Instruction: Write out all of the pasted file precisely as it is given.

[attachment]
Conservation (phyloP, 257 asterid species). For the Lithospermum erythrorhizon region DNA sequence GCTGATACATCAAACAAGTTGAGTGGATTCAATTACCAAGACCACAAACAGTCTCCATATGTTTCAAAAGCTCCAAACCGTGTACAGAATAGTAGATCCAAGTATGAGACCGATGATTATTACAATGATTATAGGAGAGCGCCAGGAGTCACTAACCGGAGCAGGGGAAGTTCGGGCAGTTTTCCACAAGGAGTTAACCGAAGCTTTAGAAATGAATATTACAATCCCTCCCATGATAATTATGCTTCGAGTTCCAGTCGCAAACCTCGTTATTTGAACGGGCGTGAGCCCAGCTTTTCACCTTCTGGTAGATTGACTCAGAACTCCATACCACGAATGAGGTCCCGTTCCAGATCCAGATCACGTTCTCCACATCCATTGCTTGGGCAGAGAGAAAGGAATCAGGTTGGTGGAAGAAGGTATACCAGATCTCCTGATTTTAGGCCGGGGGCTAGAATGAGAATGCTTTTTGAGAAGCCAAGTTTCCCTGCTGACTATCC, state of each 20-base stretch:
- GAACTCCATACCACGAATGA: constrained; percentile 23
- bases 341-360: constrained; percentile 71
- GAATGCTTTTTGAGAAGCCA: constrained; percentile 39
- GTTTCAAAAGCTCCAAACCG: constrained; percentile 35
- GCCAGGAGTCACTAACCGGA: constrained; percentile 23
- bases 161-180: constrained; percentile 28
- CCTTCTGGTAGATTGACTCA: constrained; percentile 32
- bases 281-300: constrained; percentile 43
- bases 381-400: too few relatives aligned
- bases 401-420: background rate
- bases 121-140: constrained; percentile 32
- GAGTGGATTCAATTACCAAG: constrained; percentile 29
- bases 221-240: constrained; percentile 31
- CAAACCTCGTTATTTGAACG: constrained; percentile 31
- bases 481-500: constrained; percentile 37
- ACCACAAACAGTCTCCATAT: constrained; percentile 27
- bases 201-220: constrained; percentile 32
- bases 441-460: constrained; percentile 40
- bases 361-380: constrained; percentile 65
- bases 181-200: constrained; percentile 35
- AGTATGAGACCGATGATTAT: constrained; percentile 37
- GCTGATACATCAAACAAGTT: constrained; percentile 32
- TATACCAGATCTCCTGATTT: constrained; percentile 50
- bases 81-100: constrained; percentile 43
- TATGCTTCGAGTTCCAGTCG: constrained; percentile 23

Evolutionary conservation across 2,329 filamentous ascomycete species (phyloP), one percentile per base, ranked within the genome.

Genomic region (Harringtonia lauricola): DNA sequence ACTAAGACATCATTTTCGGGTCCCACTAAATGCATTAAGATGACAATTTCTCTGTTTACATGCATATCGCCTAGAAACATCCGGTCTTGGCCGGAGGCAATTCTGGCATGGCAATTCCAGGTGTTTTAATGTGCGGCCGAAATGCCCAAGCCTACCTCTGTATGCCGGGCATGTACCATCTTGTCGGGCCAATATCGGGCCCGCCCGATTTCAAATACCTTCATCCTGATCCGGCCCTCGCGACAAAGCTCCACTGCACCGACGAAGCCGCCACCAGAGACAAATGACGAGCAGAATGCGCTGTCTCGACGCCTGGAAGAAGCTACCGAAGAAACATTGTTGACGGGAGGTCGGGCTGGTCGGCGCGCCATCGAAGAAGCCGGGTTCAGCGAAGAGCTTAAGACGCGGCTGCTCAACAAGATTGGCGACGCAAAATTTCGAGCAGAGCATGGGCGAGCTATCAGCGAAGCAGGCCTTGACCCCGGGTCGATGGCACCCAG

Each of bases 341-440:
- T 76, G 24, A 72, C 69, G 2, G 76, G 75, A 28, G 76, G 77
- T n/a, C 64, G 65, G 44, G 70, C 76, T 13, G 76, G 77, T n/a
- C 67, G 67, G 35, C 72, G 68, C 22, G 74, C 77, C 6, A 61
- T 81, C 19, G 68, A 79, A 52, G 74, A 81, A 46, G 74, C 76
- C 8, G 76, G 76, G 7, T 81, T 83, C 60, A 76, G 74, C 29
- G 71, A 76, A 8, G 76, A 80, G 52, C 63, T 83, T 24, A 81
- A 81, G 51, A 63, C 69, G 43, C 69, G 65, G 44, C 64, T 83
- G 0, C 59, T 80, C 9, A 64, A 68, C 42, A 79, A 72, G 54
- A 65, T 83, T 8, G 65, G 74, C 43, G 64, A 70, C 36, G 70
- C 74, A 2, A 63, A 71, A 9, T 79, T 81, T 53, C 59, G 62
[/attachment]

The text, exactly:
Conservation (phyloP, 257 asterid species). For the Lithospermum erythrorhizon region DNA sequence GCTGATACATCAAACAAGTTGAGTGGATTCAATTACCAAGACCACAAACAGTCTCCATATGTTTCAAAAGCTCCAAACCGTGTACAGAATAGTAGATCCAAGTATGAGACCGATGATTATTACAATGATTATAGGAGAGCGCCAGGAGTCACTAACCGGAGCAGGGGAAGTTCGGGCAGTTTTCCACAAGGAGTTAACCGAAGCTTTAGAAATGAATATTACAATCCCTCCCATGATAATTATGCTTCGAGTTCCAGTCGCAAACCTCGTTATTTGAACGGGCGTGAGCCCAGCTTTTCACCTTCTGGTAGATTGACTCAGAACTCCATACCACGAATGAGGTCCCGTTCCAGATCCAGATCACGTTCTCCACATCCATTGCTTGGGCAGAGAGAAAGGAATCAGGTTGGTGGAAGAAGGTATACCAGATCTCCTGATTTTAGGCCGGGGGCTAGAATGAGAATGCTTTTTGAGAAGCCAAGTTTCCCTGCTGACTATCC, state of each 20-base stretch:
- GAACTCCATACCACGAATGA: constrained; percentile 23
- bases 341-360: constrained; percentile 71
- GAATGCTTTTTGAGAAGCCA: constrained; percentile 39
- GTTTCAAAAGCTCCAAACCG: constrained; percentile 35
- GCCAGGAGTCACTAACCGGA: constrained; percentile 23
- bases 161-180: constrained; percentile 28
- CCTTCTGGTAGATTGACTCA: constrained; percentile 32
- bases 281-300: constrained; percentile 43
- bases 381-400: too few relatives aligned
- bases 401-420: background rate
- bases 121-140: constrained; percentile 32
- GAGTGGATTCAATTACCAAG: constrained; percentile 29
- bases 221-240: constrained; percentile 31
- CAAACCTCGTTATTTGAACG: constrained; percentile 31
- bases 481-500: constrained; percentile 37
- ACCACAAACAGTCTCCATAT: constrained; percentile 27
- bases 201-220: constrained; percentile 32
- bases 441-460: constrained; percentile 40
- bases 361-380: constrained; percentile 65
- bases 181-200: constrained; percentile 35
- AGTATGAGACCGATGATTAT: constrained; percentile 37
- GCTGATACATCAAACAAGTT: constrained; percentile 32
- TATACCAGATCTCCTGATTT: constrained; percentile 50
- bases 81-100: constrained; percentile 43
- TATGCTTCGAGTTCCAGTCG: constrained; percentile 23

Evolutionary conservation across 2,329 filamentous ascomycete species (phyloP), one percentile per base, ranked within the genome.

Genomic region (Harringtonia lauricola): DNA sequence ACTAAGACATCATTTTCGGGTCCCACTAAATGCATTAAGATGACAATTTCTCTGTTTACATGCATATCGCCTAGAAACATCCGGTCTTGGCCGGAGGCAATTCTGGCATGGCAATTCCAGGTGTTTTAATGTGCGGCCGAAATGCCCAAGCCTACCTCTGTATGCCGGGCATGTACCATCTTGTCGGGCCAATATCGGGCCCGCCCGATTTCAAATACCTTCATCCTGATCCGGCCCTCGCGACAAAGCTCCACTGCACCGACGAAGCCGCCACCAGAGACAAATGACGAGCAGAATGCGCTGTCTCGACGCCTGGAAGAAGCTACCGAAGAAACATTGTTGACGGGAGGTCGGGCTGGTCGGCGCGCCATCGAAGAAGCCGGGTTCAGCGAAGAGCTTAAGACGCGGCTGCTCAACAAGATTGGCGACGCAAAATTTCGAGCAGAGCATGGGCGAGCTATCAGCGAAGCAGGCCTTGACCCCGGGTCGATGGCACCCAG

Each of bases 341-440:
- T 76, G 24, A 72, C 69, G 2, G 76, G 75, A 28, G 76, G 77
- T n/a, C 64, G 65, G 44, G 70, C 76, T 13, G 76, G 77, T n/a
- C 67, G 67, G 35, C 72, G 68, C 22, G 74, C 77, C 6, A 61
- T 81, C 19, G 68, A 79, A 52, G 74, A 81, A 46, G 74, C 76
- C 8, G 76, G 76, G 7, T 81, T 83, C 60, A 76, G 74, C 29
- G 71, A 76, A 8, G 76, A 80, G 52, C 63, T 83, T 24, A 81
- A 81, G 51, A 63, C 69, G 43, C 69, G 65, G 44, C 64, T 83
- G 0, C 59, T 80, C 9, A 64, A 68, C 42, A 79, A 72, G 54
- A 65, T 83, T 8, G 65, G 74, C 43, G 64, A 70, C 36, G 70
- C 74, A 2, A 63, A 71, A 9, T 79, T 81, T 53, C 59, G 62